When we spend too much of our energy thinking about the past or the future, it’s easy to slip into mood patterns that get in the way of contentment and joy. Too much worrying about what might happen in the future can create feelings of anxiety, and too much dwelling on the past can lead to feelings of depression. The practice of mindfulness is one of staying present in the moment by focusing on immediate sensory cues such as what we see, hear, taste, and feel right now. The practice of mindfulness may also include exploring your currently state of mind by noticing what you are thinking and feeling emotionally, right now. A practice of mindfulness is a powerful tool used by therapists in the fields of trauma and eating disorders (among other specialty focuses) to help individuals develop powerful insights and break free of the chains of anxiety and depression, and there’s growing research showing that when you train your brain to be mindful, you’re actually remodeling the physical structure of your brain!
Our team of competent, compassionate therapists in Glendale Arizona regularly help people learn to use a practice of mindfulness to overcome a variety of issues in their personal lives, but what about while at work? Since many of us spend a considerable amount of time every week in a work environment, wouldn’t it make sense to bring mindfulness into the workplace?
Global spiritual leader, poet and peace activist Thich Nhat Hanh says we can take to bring mindfulness to our work with powerful results! Here are 15 things, taken from an article which originally appeared in The Huffington Post, you can do to bring mindfulness into your workplace:
- Start your day with 10 minutes of sitting in meditation.
- Take the time to sit down and enjoy eating breakfast at home.
- Remind yourself every day of your gratitude for being alive and having 24 brand-new hours to live.
- Try not to divide your time into “my time” and “work.” All time can be your own time if you stay in the present moment and keep in touch with what’s happening in your body and mind. There’s no reason why your time at work should be any less pleasant than your time anywhere else.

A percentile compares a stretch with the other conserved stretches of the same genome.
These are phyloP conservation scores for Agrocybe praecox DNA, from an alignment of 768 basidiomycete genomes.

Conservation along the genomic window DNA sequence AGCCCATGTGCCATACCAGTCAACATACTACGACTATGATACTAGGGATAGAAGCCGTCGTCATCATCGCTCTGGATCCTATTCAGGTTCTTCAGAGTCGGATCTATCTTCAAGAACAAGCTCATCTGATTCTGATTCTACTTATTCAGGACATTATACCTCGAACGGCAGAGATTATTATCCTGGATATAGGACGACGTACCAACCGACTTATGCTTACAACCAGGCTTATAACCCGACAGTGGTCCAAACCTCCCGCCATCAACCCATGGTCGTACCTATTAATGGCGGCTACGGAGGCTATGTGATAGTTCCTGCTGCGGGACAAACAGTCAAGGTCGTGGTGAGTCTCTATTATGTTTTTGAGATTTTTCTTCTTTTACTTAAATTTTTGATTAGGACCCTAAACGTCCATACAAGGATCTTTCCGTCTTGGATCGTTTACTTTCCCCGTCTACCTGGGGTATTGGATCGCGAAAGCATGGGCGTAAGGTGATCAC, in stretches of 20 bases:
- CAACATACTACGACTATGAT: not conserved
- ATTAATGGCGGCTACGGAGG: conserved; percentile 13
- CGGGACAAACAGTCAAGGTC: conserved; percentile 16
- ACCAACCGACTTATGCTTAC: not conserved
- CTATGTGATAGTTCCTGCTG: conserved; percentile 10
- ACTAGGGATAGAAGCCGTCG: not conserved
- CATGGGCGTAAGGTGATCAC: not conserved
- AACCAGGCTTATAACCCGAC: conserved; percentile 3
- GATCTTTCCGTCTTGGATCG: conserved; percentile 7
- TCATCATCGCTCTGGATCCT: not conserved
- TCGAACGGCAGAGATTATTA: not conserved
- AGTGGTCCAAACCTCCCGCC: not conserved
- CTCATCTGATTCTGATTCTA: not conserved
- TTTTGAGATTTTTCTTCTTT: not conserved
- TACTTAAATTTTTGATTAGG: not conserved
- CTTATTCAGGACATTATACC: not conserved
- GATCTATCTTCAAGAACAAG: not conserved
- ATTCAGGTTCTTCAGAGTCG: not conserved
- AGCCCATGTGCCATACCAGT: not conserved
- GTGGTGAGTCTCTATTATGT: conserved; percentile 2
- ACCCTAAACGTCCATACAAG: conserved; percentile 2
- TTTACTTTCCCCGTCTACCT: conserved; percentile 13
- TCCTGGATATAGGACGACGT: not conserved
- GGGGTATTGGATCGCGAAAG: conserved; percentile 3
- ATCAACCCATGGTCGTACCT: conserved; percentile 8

- Resist the urge to make calls on your cell phone while on your way to and from work, or on your way to appointments. Allow yourself this time to just be with yourself, with nature and with the world around you.
- Arrange or find a breathing area at work where you can go to calm down, stop and have a rest. Take regular breathing breaks to come back to your body and to bring your thoughts back to the present.
- At lunchtime, eat only your food and not your fears or worries. Don’t eat lunch at your desk. Change environments. Go for a walk.
- If you enjoy tea, make a ritual out of drinking it. Stop work and look deeply into your tea to “see” everything that went into making it: the clouds and the rain, the tea plantations and the workers harvesting the tea.
- Before going to a meeting, visualize someone very peaceful, mindful and skillful being with you, even if only imaginally. Take refuge in having this person “there with you” to help stay calm and peaceful.
- If you feel anger or irritation, refrain from saying or doing anything straight away. Come back to your breathing and follow your in- and out-breath until you’ve calmed down.
- Practice looking at your boss, your superiors, your colleagues or your subordinates as your allies and not as your enemies. Recognize that working collaboratively brings more satisfaction and joy than working alone. Know that the success and happiness of everyone is your own success.
- Express your gratitude and appreciation to your colleagues regularly for their positive qualities. This will transform the whole work environment, making it much more harmonious and pleasant for everyone.
- Try to relax and restore yourself before going home so you don’t bring accumulated negative energy or frustration home with you.
- Take some time to relax and come back to yourself when you get home before starting on household chores. Recognize that multitasking means you’re never fully present for any one thing. Do one thing at a time and give it your full attention.
- At the end of the day, keep a journal of all the good things that happened in your day. Water your seeds of joy and gratitude regularly so they can grow.
Kimberly Mahr is a licensed clinical therapist working in Phoenix, Arizona who specializes in working with people suffering from mood challenges, grief, relationship issues, eating disorders, trauma, and more.
If you or someone you know needs help, talk with your health care provider or give us a call! We have a caring staff of seasoned therapists in our Phoenix/Glendale, Arizona offices who have experience in helping people heal from the past, find meaning and joy in the present, and embrace hope for the future. (623) 810-1663